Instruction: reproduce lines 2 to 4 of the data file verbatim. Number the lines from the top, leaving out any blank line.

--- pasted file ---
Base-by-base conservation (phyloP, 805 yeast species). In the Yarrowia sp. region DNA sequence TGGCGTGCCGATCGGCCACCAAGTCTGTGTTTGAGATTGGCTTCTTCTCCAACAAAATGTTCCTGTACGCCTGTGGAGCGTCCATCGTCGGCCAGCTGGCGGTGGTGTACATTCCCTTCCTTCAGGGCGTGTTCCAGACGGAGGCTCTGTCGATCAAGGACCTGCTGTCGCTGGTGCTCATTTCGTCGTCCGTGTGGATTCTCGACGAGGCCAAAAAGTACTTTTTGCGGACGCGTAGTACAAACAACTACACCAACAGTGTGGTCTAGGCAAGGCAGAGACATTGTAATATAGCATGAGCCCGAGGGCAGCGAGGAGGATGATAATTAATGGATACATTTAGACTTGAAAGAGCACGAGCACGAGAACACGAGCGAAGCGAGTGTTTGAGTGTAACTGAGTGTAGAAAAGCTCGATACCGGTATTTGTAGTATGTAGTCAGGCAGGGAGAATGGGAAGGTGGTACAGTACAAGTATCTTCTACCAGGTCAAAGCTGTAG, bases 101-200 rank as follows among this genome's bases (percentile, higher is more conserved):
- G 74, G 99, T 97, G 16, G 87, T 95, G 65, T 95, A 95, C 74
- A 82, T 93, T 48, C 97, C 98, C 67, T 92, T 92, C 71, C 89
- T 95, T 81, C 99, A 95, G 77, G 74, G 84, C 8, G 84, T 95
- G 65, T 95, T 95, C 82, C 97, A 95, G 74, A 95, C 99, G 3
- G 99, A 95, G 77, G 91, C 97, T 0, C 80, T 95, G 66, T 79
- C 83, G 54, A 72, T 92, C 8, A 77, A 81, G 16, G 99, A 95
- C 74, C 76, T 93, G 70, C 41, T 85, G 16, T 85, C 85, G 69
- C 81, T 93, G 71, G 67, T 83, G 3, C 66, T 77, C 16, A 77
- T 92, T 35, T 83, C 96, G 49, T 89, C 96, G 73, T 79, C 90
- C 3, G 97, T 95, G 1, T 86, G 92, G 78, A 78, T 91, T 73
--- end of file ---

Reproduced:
- G 74, G 99, T 97, G 16, G 87, T 95, G 65, T 95, A 95, C 74
- A 82, T 93, T 48, C 97, C 98, C 67, T 92, T 92, C 71, C 89
- T 95, T 81, C 99, A 95, G 77, G 74, G 84, C 8, G 84, T 95